Fece Excrement (dried g/day)0.47 ± 0.020.42 ± 0.030.49 ± 0.02
Liver (g/100 g BW)6.58 ± 0.166.06 ± 0.216.52 ± 0.15
Small Intestine (g/100 g BW)3.20 ± 0.183.03 ± 0.182.73 ± 0.13
Brain (g/100 g BW)1.14 ± 0.031.15 ± 0.041.14 ± 0.03
Kidney (g/100 g BW)1.65 ± 0.051.64 ± 0.041.80 ± 0.08
Heart (g/100 g BW)0.41 ± 0.010.43 ± 0.010.45 ± 0.02
Pancreas (g/100 g BW)0.83 ± 0.080.71 ± 0.080.78 ± 0.08
Spleen (g/100 g BW)0.24 ± 0.010.25 ± 0.010.27 ± 0.01
Muscle (g/100 g BW)0.69 ± 0.010.72 ± 0.010.72 ± 0.02
BAT (g/100 g BW)0.76 ± 0.050.73 ± 0.060.69 ± 0.05
Mesenteric WAT (g/100 g BW)1.57 ± 0.051.32 ± 0.101.27 ± 0.06
Epididymal WAT (g/100 g BW)4.03 ± 0.133.86 ± 0.123.95 ± 0.15
Perirenal WAT (g/100 g BW)1.59 ± 0.091.41 ± 0.091.27 ± 0.04
Inguinal WAT (g/100 g BW)3.06 ± 0.233.17 ± 0.192.75 ± 0.06
Data are expressed as the mean ± SE (n = 7 or 8). PUFA, polyunsaturated fatty acid; BW, body weight; BAT, brown adipose tissue; WAT, white adipose tissue.
Table 3. Blood and serum parameters of KK-Ay mice fed the experimental diets.
Table 3. Blood and serum parameters of KK-Ay mice fed the experimental diets.
Blood and Serum ParameterSoyPCn-3 PUFA-PGn-3 PUFA-TAG
AST (U/L)82.75 ± 18.6895.5 ± 28.6282.71 ± 11.73
ALT (U/L)39.88 ± 5.3358.17 ± 26.2340.28 ± 28.16
Total Cholesterol (mg/dL)213.38 ± 9.06 a159.33 ± 7.33 b162.14 ± 10.75 b
HDL-Cholesterol (mg/dL)135.63 ± 3.11 a120.67 ± 4.48 ab116.71 ± 6.67 b
Non-HDL-Cholesterol (mg/dL)77.75 ± 7.00 a38.67 ± 3.16 b45.43 ± 4.30 b
NL (mg/dL)503.00 ± 56.24508.5 ± 69.58495.71 ± 68.30
Blood Glucose (mg/dL)440 ± 31333 ± 56390 ± 36
Data are expressed as the mean ± SE (n = 7 or 8). The comparison was done by a one-way ANOVA with Turkey’s post hoc analysis. Different small letters denote significant differences at p < 0.05. AST, aspartate aminotransferase; ALT, alanine aminotransferase; HDL, high density lipoprotein; NL, neutral lipid.
Table 4. Total lipid content and fatty acid composition of the small intestine in KK-Ay mice fed experimental diets.
Table 4. Total lipid content and fatty acid composition of the small intestine in KK-Ay mice fed experimental diets.
Fatty Acid
(mg/g Small Intestine)
SoyPCn-3 PUFA-PGn-3 PUFA-TAG
SFA
 14:00.13 ± 0.040.16 ± 0.020.17 ± 0.02
 16:04.24 ± 1.054.50 ± 0.444.35 ± 0.43
 17:00.04 ± 0.010.04 ± 0.000.04 ± 0.00
 18:01.10 ± 0.221.17 ± 0.071.10 ± 0.11
MUFA
 16:1n-70.65 ± 0.170.58 ± 0.080.52 ± 0.04
 18:1n-96.01 ± 1.555.14 ± 0.594.90 ± 0.41
 18:1n-70.33 ± 0.120.38 ± 0.030.33 ± 0.03
 20:1n-90.12 ± 0.030.12 ± 0.010.11 ± 0.01
n-6 PUFA
 18:2n-66.75 ± 1.565.88 ± 0.485.81 ± 0.60
 ARA (20:4n-6)0.32 ± 0.06 a0.15 ± 0.02 b0.17 ± 0.02 b
n-3 PUFA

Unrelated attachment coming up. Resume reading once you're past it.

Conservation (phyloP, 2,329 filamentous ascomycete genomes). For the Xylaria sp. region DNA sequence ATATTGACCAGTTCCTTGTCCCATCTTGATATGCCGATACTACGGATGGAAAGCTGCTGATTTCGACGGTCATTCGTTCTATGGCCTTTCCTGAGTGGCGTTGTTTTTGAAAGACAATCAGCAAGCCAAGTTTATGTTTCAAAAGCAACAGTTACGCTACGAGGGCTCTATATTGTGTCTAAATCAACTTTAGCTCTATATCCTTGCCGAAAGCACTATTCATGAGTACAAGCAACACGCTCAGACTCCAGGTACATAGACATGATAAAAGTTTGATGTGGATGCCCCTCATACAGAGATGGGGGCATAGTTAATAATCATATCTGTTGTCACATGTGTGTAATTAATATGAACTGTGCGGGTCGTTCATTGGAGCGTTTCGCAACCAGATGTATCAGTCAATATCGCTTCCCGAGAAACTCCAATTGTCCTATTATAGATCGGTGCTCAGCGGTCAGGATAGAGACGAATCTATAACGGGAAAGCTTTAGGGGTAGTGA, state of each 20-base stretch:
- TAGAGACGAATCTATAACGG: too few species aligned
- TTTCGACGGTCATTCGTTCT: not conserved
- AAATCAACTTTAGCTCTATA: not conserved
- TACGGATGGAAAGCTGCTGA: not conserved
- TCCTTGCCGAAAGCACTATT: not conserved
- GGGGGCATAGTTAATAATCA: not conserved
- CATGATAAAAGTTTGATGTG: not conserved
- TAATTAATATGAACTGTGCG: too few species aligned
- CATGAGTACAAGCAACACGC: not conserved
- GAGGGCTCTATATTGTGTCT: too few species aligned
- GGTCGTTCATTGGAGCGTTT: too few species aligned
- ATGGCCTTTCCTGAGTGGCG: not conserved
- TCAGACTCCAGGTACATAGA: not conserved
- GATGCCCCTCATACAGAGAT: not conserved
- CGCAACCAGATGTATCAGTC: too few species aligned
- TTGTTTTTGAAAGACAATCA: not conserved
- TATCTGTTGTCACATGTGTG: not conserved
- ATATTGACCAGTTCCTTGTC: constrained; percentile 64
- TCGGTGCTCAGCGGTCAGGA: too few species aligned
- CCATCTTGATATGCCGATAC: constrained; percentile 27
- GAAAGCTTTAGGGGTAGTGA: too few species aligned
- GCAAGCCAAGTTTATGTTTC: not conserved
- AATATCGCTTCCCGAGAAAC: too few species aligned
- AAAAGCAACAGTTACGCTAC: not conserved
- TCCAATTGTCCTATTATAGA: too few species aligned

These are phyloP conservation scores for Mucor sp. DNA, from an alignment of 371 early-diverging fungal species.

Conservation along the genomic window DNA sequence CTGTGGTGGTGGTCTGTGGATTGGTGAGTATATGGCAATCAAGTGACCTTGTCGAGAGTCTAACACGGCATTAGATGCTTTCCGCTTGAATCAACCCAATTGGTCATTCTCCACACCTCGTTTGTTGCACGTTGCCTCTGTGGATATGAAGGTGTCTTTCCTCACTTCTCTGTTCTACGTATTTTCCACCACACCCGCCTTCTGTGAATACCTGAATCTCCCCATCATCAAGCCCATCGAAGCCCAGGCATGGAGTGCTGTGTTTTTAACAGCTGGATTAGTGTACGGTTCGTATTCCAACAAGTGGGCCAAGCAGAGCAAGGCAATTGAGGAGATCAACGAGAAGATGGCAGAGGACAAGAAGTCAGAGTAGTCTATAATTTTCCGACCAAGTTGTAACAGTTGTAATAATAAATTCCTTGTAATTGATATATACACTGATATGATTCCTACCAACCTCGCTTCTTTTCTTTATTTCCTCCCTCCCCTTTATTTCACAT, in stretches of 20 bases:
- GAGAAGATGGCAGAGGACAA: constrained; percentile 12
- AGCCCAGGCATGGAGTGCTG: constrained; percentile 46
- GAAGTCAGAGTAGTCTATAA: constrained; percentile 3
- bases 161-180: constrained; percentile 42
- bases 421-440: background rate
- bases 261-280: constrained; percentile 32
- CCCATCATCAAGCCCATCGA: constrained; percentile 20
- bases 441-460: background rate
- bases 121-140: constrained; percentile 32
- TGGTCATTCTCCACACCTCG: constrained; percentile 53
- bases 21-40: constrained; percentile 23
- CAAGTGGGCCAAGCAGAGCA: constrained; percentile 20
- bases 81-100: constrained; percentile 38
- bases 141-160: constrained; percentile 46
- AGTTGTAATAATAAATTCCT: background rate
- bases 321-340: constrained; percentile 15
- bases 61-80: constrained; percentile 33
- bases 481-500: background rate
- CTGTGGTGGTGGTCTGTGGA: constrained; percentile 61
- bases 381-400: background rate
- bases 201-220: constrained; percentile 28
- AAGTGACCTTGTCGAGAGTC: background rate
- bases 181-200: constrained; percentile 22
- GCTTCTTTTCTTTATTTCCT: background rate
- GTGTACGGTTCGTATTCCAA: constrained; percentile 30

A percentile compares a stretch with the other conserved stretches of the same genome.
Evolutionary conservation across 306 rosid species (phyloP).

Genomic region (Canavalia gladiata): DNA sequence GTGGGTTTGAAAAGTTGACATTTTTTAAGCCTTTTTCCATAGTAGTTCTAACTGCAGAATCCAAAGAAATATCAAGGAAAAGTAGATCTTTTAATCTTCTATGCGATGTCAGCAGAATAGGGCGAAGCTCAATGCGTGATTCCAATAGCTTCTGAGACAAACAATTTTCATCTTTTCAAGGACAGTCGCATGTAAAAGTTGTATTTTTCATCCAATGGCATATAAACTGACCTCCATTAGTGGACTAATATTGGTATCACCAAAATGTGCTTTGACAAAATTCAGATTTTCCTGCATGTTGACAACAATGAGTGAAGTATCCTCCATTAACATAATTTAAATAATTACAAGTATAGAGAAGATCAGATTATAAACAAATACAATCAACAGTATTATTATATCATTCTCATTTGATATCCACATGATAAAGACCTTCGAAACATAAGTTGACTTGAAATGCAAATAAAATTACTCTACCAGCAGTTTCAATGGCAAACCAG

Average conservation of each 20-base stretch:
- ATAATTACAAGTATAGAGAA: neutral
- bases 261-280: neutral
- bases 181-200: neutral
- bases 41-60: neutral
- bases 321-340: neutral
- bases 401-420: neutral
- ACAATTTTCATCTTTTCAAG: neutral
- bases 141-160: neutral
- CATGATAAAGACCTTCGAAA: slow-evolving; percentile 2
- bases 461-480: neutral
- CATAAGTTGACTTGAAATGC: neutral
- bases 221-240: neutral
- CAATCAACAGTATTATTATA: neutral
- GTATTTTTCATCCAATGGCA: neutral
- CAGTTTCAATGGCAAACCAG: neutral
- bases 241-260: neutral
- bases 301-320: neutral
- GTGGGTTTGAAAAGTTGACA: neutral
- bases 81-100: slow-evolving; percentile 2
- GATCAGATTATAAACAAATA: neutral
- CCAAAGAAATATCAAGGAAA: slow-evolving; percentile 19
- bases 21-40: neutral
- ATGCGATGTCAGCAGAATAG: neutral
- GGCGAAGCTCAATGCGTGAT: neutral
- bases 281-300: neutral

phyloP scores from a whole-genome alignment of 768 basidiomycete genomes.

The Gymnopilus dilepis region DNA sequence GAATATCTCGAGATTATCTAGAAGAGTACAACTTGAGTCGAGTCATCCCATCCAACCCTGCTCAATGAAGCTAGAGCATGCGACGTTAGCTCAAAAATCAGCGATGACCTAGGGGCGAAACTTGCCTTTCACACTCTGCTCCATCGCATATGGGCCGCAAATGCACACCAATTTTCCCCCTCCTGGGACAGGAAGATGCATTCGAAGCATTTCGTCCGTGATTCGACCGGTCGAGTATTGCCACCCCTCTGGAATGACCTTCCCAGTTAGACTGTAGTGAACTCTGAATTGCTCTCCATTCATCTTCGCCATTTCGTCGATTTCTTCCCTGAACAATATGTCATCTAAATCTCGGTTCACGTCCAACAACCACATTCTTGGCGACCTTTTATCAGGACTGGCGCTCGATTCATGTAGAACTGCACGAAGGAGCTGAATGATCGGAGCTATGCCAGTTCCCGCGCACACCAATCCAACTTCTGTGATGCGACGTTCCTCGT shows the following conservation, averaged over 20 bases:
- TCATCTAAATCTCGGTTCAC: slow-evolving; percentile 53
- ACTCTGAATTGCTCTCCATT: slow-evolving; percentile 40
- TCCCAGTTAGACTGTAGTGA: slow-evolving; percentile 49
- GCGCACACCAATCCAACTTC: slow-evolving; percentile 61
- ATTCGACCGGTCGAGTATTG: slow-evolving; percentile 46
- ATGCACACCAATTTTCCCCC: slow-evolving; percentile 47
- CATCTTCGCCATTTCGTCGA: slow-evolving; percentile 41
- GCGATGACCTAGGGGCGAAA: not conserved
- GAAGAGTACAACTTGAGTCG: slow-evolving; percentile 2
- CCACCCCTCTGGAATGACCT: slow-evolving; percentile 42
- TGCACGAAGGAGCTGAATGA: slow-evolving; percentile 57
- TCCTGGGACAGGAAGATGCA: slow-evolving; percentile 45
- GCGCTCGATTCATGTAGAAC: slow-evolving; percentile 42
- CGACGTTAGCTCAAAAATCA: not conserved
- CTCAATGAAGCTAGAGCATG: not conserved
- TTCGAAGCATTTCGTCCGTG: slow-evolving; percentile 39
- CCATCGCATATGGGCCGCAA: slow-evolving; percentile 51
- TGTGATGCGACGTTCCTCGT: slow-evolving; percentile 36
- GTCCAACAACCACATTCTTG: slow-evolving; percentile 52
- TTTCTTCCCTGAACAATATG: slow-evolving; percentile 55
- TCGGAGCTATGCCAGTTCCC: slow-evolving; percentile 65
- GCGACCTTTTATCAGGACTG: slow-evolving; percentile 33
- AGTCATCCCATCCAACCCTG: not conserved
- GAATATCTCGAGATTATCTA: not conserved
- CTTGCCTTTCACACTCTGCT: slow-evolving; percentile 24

ALA (18:3n-3)0.43 ± 0.100.40 ± 0.040.40 ± 0.05
 EPA (20:5n-3)ND0.12 ± 0.010.12 ± 0.02
 DPAn-3 (22:5n-3)0.01 ± 0.01 b0.05 ± 0.00 a0.04 ± 0.01 a
 DHA (22:6n-3)0.07 ± 0.01 b0.19 ± 0.02 a0.19 ± 0.02 a
n-6/n-3 ratio13.81 ± 0.25 a7.97 ± 0.36 b7.66 ± 1.14 b
Total Lipid Content
(mg/g Small Intestine)
6.46 ± 0.897.77 ± 0.718.22 ± 0.18
Data are expressed as the mean ± SE (n = 7 or 8). The comparison was done by a one-way ANOVA with Turkey’s post hoc analysis. Different small letters show significant differences at p < 0.05. SFA, saturated fatty acid; MUFA, monounsaturated fatty acid; PUFA, polyunsaturated fatty acid; ND, not detected.
Table 5. Lipid and cholesterol contents in the liver of KK-Ay mice fed experimental diets.
Table 5. Lipid and cholesterol contents in the liver of KK-Ay mice fed experimental diets.
Content (mg/100 mg Liver)SoyPCn-3 PUFA-PGn-3 PUFA-TAG
TL6.69 ± 0.34 a5.25 ± 0.22 b6.06 ± 0.28 ab
NL3.45 ± 0.47 a2.22 ± 0.20 b3.08 ± 0.27 ab
PL2.07 ± 0.18 b2.46 ± 0.09 ab2.59 ± 0.06 a
Cholesterol1.77 ± 0.131.76 ± 0.171.87 ± 0.17
Values are represented as the mean ± SE (n = 7 or 8). The comparison was done by a one-way ANOVA with Turkey’s post hoc analysis. Different small letters across a row indicate significant differences at p < 0.05. PUFA, polyunsaturated fatty acid; TL, total lipid; NL, neutral lipid; PL, phospholipid.
Table 6. Fatty acid composition of total lipid in the liver of KK-Ay mice fed experimental diets.
Table 6. Fatty acid composition of total lipid in the liver of KK-Ay mice fed experimental diets.
Fatty Acid (mg/g Liver)SoyPCn-3 PUFA-PGn-3 PUFA-TAG
SFA
 14:00.17 ± 0.030.10 ± 0.010.16 ± 0.03
 16:013.16 ± 1.669.96 ± 0.7513.78 ± 1.78
 17:00.07 ± 0.010.07 ± 0.010.80 ± 0.73
 18:04.24 ± 0.333.98 ± 0.234.26 ± 0.30
MUFA
 16:1n-71.31 ± 0.210.64 ± 0.041.18 ± 0.20
 18:1n-916.64 ± 1.68 a8.01 ± 0.69 b13.93 ± 2.69 ab
 18:1n-71.69 ± 0.17 a0.63 ± 0.04 b0.54 ± 0.16 b
 20:1n-90.37 ± 0.040.33 ± 0.030.37 ± 0.03
n-6 PUFA
 18:2n-69.16 ± 0.827.18 ± 0.518.24 ± 0.56
 ARA (20:4n-6)3.48 ± 0.22 a1.71 ± 0.08 b2.03 ± 0.10 b
n-3 PUFA
 ALA (18:3n-3)0.10 ± 0.01 a0.05 ± 0.01 b0.07 ± 0.01 b
 EPA (20:5n-3)0.13 ± 0.01 b1.01 ± 0.06 a0.99 ± 0.07 a
 DPAn-3 (22:5n-3)0.11 ± 0.03 b0.39 ± 0.02 a0.43 ± 0.02 a
 DHA (22:6n-3)1.70 ± 0.10 b3.22 ± 0.16 a3.11 ± 0.10 a
n-6/n-3 ratio6.48 ± 0.22 a1.93 ± 0.09 b2.27 ± 0.11 b
Values are represented as the mean ± SE (n = 7 or 8). The comparison was done by a one-way ANOVA with Turkey’s post hoc analysis. Different small letters show significant differences at p < 0.05. SFA, saturated fatty acid; MUFA, monounsaturated fatty acid; PUFA, polyunsaturated fatty acid.
Table 7. Fatty acid composition of the neutral lipid in the liver of KK-Ay mice fed experimental diets.
Table 7. Fatty acid composition of the neutral lipid in the liver of KK-Ay mice fed experimental diets.
Fatty Acid (mg/g Liver)SoyPCn-3 PUFA-PGn-3 PUFA-TAG
SFA
 14:00.18 ± 0.020.12 ± 0.030.16 ± 0.03
 16:08.54 ± 0.695.98 ± 0.768.05 ± 0.99
 17:00.03 ± 0.010.03 ± 0.000.03 ± 0.01
 18:00.68 ± 0.070.56 ± 0.080.69 ± 0.11
 21:00.08 ± 0.010.05 ± 0.000.06 ± 0.01
MUFA
 16:1n-71.14 ± 0.08 a0.63 ± 0.09 b0.86 ± 0.12 ab
 17:1n-90.06 ± 0.000.05 ± 0.010.05 ± 0.01
 18:1n-914.20 ± 1.73 a7.55 ± 0.92 b11.06 ± 1.34 ab